Advice issued by The National Institute for Public Health and the Environment (RIVM) identifies the reduced effect of chemotherapy or agents against fungal or viral infections as one possible side effect.
Other outcomes observed when consuming herbal preparations or remedies containing St. John's wort include an enhanced effect of antidepressants or sedatives.
“There are indications for genotoxicity and reproductive and developmental toxicity,” RIVM’s report warns of food supplements containing St John’s wort. “Chronic toxicity/carcinogenicity data are lacking.
“Owing to omissions in the toxicological profile of St John’s wort extract and its constituents, no firm conclusions can be drawn on these aspects.”
“Details on the composition of these food supplements are often lacking and the composition can vary greatly. Therefore, the precise effects are difficult to determine.
Hypericin et al
St John’s wort (Hypericum perforatum L.) is used in food supplements and herbal teas preparations that are said to enhance mood and sleep amongst other benefits.
Relevant constituents for the pharmacological effects of St John’s wort includes hypericin, pseudohypericin and hyperforin.
In the Netherlands, there are no specific restrictions for the use of St John’s wort in herbal preparations included in the Herbal Preparations Decree of the Dutch Commodities Act.
However, a warning on all products containing St John’s wort about possible interactions with medicines is now a legal requirement, after Bruno Bruins, Dutch Minister of Medical Care and Sport, addressed the issue in parliament back in 2018.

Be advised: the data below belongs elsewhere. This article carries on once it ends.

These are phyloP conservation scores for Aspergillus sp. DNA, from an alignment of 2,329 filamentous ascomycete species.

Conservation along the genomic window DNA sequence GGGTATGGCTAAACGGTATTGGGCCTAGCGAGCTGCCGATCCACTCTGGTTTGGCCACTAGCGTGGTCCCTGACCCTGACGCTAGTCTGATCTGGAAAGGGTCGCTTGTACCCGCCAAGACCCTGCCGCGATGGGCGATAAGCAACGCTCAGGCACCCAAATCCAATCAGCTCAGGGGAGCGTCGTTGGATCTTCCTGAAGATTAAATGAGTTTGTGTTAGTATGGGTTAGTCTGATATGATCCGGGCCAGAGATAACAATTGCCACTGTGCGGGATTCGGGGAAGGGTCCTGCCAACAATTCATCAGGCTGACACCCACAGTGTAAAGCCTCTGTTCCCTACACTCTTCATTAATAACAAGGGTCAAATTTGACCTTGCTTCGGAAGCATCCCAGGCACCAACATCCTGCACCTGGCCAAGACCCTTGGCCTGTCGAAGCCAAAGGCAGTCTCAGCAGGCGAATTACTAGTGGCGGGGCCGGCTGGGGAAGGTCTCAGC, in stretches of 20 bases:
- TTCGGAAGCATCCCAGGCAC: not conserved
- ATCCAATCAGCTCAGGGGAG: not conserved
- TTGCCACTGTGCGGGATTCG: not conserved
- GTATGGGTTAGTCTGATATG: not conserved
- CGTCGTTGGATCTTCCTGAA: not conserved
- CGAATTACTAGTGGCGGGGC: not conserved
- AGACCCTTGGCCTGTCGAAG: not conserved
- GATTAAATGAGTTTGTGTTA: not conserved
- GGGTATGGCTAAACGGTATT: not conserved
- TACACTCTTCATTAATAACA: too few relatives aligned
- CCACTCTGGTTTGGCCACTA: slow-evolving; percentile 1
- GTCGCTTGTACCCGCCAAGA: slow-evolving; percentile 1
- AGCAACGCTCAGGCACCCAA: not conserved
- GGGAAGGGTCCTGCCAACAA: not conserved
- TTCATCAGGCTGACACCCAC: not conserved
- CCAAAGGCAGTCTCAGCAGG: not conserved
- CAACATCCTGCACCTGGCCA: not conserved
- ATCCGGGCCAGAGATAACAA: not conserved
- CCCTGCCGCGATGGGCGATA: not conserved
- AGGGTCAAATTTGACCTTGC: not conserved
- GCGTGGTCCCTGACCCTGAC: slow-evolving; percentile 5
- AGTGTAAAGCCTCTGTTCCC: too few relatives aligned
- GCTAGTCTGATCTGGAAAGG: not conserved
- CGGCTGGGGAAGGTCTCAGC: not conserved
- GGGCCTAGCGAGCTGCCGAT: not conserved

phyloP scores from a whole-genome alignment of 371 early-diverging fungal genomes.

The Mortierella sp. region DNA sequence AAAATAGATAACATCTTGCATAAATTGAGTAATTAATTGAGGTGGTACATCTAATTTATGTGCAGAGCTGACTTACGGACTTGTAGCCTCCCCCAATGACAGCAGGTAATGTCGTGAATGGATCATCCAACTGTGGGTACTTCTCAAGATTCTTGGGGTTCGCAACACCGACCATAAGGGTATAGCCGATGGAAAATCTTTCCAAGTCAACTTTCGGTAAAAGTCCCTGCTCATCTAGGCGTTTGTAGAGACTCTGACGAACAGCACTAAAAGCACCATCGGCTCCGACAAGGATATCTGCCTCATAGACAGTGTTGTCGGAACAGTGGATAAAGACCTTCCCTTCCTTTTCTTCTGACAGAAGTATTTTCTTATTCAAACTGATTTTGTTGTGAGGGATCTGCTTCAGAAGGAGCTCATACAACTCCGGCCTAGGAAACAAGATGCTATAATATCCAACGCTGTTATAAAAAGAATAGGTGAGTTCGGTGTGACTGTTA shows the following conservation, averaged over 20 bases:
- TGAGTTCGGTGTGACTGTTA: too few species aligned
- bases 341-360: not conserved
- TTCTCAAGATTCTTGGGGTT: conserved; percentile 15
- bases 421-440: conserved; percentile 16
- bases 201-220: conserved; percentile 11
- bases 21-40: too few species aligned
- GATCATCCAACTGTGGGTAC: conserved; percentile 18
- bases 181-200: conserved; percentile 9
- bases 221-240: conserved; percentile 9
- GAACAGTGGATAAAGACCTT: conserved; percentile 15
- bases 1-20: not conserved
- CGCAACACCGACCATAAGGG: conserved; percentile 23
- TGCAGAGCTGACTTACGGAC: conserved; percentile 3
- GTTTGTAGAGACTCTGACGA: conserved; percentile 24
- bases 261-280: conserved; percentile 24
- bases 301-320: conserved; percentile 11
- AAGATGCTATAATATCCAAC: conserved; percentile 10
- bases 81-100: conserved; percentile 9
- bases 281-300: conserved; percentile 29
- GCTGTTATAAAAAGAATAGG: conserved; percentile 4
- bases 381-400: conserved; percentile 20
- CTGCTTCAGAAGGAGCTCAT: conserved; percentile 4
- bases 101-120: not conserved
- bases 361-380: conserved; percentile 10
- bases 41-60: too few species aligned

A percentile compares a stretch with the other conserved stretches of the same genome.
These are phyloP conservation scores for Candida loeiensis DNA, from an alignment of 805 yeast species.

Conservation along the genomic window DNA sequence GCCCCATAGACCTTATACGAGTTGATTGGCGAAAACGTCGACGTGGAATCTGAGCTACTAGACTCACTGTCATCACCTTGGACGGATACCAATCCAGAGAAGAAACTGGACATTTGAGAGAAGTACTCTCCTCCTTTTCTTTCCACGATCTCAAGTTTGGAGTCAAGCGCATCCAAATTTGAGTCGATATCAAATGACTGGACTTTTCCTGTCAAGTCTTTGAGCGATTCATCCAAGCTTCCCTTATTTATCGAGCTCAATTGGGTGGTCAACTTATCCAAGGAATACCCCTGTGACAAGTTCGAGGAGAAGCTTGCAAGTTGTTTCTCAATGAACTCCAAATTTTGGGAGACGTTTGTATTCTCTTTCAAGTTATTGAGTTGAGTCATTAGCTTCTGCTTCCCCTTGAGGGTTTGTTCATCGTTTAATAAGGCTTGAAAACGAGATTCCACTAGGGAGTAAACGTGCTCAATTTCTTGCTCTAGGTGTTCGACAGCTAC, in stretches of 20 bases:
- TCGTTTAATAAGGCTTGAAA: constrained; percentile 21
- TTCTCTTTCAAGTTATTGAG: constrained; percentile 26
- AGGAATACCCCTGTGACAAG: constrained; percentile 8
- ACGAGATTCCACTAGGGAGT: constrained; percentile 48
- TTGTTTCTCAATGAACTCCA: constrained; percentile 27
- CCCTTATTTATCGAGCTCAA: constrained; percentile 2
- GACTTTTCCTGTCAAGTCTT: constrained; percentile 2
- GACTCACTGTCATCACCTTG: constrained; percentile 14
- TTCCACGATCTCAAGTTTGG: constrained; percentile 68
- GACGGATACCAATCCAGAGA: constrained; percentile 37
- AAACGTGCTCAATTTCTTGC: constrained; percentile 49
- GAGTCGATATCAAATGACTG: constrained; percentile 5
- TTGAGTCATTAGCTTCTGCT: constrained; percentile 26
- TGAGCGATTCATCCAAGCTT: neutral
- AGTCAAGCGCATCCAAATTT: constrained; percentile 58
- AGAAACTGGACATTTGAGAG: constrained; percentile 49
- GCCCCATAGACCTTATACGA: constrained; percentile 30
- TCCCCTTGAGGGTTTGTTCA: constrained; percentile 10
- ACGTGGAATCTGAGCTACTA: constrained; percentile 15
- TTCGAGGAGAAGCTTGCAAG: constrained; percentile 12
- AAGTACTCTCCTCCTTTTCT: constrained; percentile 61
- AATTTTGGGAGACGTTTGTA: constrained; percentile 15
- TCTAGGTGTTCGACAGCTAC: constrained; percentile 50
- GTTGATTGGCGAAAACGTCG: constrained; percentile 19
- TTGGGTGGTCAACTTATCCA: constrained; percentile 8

In that session, Bruin was responding to findings of a broadcast investigating the sale of St-John's wort products, where it questioned the preparations’ availability at chemist or health food stores.
“Users often seem to assume that using herbal preparations pose little or no risk because it involves natural products. But also, natural products can contain substances that have harmful effects on health.
“Like Radar’s broadcast shows, products containing St. John's wort are not only available as an herbal preparation, but sometimes also available as a herbal medicine.
“I think it is important for consumers who want a product with St. John's wort, be informed as well as possible about a possible interaction with certain drugs.
“Regardless of whether they buy this product as an herbal remedy or as an herbal preparation. I want therefore warning text on all products containing St. John's wort required by law set.
“I want to realise this before the end of this year on the basis of the Commodities Act. In addition, it is important that consumers notice any side effects and report interactions.”
Regarding herbal tea preparations, RIVM’s report admitted more information on the hypericin content of teas made from St John’s wort would be needed for a more reliable exposure estimate and to draw firmer conclusions.
“Given these concerns, RIVM advises consumers to be cautious with the use of herbal preparations containing St John’s wort, and to not use these supplements and herbal teas in combination with medicines.
“RIVM considers that these concerns cannot be covered with obliging warning phrases. Therefore, RIVM advises consumers to consider restricting the use of St John’s wort in herbal preparations by law,” the report added.
“Also, it is advised to consider which St John’s wort product should be regarded as medicines and consequently would require a premarket assessment on safety, efficacy and quality.”